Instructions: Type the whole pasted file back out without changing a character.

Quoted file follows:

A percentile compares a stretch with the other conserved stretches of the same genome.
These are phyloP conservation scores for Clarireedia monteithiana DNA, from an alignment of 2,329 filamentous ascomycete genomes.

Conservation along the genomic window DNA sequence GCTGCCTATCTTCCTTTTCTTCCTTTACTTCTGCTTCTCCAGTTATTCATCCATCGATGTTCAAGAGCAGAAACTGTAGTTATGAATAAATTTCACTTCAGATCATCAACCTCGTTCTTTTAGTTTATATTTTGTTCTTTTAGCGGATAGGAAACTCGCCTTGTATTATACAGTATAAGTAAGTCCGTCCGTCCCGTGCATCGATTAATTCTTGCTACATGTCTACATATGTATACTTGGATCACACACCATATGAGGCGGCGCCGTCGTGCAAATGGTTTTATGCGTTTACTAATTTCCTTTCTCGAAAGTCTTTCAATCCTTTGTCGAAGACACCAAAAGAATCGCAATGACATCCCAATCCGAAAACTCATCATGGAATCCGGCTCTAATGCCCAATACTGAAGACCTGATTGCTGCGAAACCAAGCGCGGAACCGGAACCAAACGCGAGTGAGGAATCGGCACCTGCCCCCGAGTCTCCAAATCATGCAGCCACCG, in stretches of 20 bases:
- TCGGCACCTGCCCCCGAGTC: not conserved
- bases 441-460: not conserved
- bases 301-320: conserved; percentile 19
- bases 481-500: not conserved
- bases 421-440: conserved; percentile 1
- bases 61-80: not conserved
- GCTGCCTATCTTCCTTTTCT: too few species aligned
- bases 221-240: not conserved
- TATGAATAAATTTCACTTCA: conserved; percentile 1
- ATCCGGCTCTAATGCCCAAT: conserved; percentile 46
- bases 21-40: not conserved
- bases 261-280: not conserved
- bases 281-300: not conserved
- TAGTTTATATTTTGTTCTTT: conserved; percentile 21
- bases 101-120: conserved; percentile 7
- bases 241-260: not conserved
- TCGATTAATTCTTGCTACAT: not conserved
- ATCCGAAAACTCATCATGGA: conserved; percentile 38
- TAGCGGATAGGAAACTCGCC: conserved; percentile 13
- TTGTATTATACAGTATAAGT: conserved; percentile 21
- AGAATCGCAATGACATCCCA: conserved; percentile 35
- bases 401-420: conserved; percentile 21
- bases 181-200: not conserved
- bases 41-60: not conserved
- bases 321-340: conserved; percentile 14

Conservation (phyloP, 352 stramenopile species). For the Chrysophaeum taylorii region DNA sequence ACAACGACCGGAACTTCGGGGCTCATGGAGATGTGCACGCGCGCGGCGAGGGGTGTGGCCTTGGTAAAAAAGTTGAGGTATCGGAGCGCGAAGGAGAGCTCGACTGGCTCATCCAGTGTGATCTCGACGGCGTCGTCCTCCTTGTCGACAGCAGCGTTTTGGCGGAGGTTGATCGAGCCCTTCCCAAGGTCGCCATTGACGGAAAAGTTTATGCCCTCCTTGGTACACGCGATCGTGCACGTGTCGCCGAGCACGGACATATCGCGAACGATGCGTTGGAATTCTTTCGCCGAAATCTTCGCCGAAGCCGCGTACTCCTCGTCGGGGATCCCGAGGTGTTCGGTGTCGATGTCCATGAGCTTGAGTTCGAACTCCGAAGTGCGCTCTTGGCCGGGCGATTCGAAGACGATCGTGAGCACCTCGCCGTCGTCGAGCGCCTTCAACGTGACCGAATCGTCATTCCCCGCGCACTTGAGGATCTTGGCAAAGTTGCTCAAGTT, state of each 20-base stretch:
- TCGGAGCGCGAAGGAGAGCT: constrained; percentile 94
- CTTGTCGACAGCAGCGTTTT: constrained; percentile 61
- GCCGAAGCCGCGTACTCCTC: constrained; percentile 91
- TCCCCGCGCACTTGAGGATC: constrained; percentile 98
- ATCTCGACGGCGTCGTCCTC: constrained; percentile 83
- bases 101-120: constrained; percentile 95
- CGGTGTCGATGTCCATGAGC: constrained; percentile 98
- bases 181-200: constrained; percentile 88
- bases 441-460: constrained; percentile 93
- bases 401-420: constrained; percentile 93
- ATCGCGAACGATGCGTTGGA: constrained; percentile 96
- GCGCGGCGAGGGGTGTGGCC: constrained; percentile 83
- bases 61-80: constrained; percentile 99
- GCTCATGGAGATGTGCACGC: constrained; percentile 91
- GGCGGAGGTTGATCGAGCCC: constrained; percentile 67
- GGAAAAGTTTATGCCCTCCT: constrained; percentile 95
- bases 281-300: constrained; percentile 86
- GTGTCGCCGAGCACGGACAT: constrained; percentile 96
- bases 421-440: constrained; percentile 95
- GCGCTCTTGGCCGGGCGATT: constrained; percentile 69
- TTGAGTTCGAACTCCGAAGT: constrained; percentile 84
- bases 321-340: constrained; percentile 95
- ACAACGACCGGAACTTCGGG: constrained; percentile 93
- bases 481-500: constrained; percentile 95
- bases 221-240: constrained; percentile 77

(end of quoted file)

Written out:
A percentile compares a stretch with the other conserved stretches of the same genome.
These are phyloP conservation scores for Clarireedia monteithiana DNA, from an alignment of 2,329 filamentous ascomycete genomes.

Conservation along the genomic window DNA sequence GCTGCCTATCTTCCTTTTCTTCCTTTACTTCTGCTTCTCCAGTTATTCATCCATCGATGTTCAAGAGCAGAAACTGTAGTTATGAATAAATTTCACTTCAGATCATCAACCTCGTTCTTTTAGTTTATATTTTGTTCTTTTAGCGGATAGGAAACTCGCCTTGTATTATACAGTATAAGTAAGTCCGTCCGTCCCGTGCATCGATTAATTCTTGCTACATGTCTACATATGTATACTTGGATCACACACCATATGAGGCGGCGCCGTCGTGCAAATGGTTTTATGCGTTTACTAATTTCCTTTCTCGAAAGTCTTTCAATCCTTTGTCGAAGACACCAAAAGAATCGCAATGACATCCCAATCCGAAAACTCATCATGGAATCCGGCTCTAATGCCCAATACTGAAGACCTGATTGCTGCGAAACCAAGCGCGGAACCGGAACCAAACGCGAGTGAGGAATCGGCACCTGCCCCCGAGTCTCCAAATCATGCAGCCACCG, in stretches of 20 bases:
- TCGGCACCTGCCCCCGAGTC: not conserved
- bases 441-460: not conserved
- bases 301-320: conserved; percentile 19
- bases 481-500: not conserved
- bases 421-440: conserved; percentile 1
- bases 61-80: not conserved
- GCTGCCTATCTTCCTTTTCT: too few species aligned
- bases 221-240: not conserved
- TATGAATAAATTTCACTTCA: conserved; percentile 1
- ATCCGGCTCTAATGCCCAAT: conserved; percentile 46
- bases 21-40: not conserved
- bases 261-280: not conserved
- bases 281-300: not conserved
- TAGTTTATATTTTGTTCTTT: conserved; percentile 21
- bases 101-120: conserved; percentile 7
- bases 241-260: not conserved
- TCGATTAATTCTTGCTACAT: not conserved
- ATCCGAAAACTCATCATGGA: conserved; percentile 38
- TAGCGGATAGGAAACTCGCC: conserved; percentile 13
- TTGTATTATACAGTATAAGT: conserved; percentile 21
- AGAATCGCAATGACATCCCA: conserved; percentile 35
- bases 401-420: conserved; percentile 21
- bases 181-200: not conserved
- bases 41-60: not conserved
- bases 321-340: conserved; percentile 14

Conservation (phyloP, 352 stramenopile species). For the Chrysophaeum taylorii region DNA sequence ACAACGACCGGAACTTCGGGGCTCATGGAGATGTGCACGCGCGCGGCGAGGGGTGTGGCCTTGGTAAAAAAGTTGAGGTATCGGAGCGCGAAGGAGAGCTCGACTGGCTCATCCAGTGTGATCTCGACGGCGTCGTCCTCCTTGTCGACAGCAGCGTTTTGGCGGAGGTTGATCGAGCCCTTCCCAAGGTCGCCATTGACGGAAAAGTTTATGCCCTCCTTGGTACACGCGATCGTGCACGTGTCGCCGAGCACGGACATATCGCGAACGATGCGTTGGAATTCTTTCGCCGAAATCTTCGCCGAAGCCGCGTACTCCTCGTCGGGGATCCCGAGGTGTTCGGTGTCGATGTCCATGAGCTTGAGTTCGAACTCCGAAGTGCGCTCTTGGCCGGGCGATTCGAAGACGATCGTGAGCACCTCGCCGTCGTCGAGCGCCTTCAACGTGACCGAATCGTCATTCCCCGCGCACTTGAGGATCTTGGCAAAGTTGCTCAAGTT, state of each 20-base stretch:
- TCGGAGCGCGAAGGAGAGCT: constrained; percentile 94
- CTTGTCGACAGCAGCGTTTT: constrained; percentile 61
- GCCGAAGCCGCGTACTCCTC: constrained; percentile 91
- TCCCCGCGCACTTGAGGATC: constrained; percentile 98
- ATCTCGACGGCGTCGTCCTC: constrained; percentile 83
- bases 101-120: constrained; percentile 95
- CGGTGTCGATGTCCATGAGC: constrained; percentile 98
- bases 181-200: constrained; percentile 88
- bases 441-460: constrained; percentile 93
- bases 401-420: constrained; percentile 93
- ATCGCGAACGATGCGTTGGA: constrained; percentile 96
- GCGCGGCGAGGGGTGTGGCC: constrained; percentile 83
- bases 61-80: constrained; percentile 99
- GCTCATGGAGATGTGCACGC: constrained; percentile 91
- GGCGGAGGTTGATCGAGCCC: constrained; percentile 67
- GGAAAAGTTTATGCCCTCCT: constrained; percentile 95
- bases 281-300: constrained; percentile 86
- GTGTCGCCGAGCACGGACAT: constrained; percentile 96
- bases 421-440: constrained; percentile 95
- GCGCTCTTGGCCGGGCGATT: constrained; percentile 69
- TTGAGTTCGAACTCCGAAGT: constrained; percentile 84
- bases 321-340: constrained; percentile 95
- ACAACGACCGGAACTTCGGG: constrained; percentile 93
- bases 481-500: constrained; percentile 95
- bases 221-240: constrained; percentile 77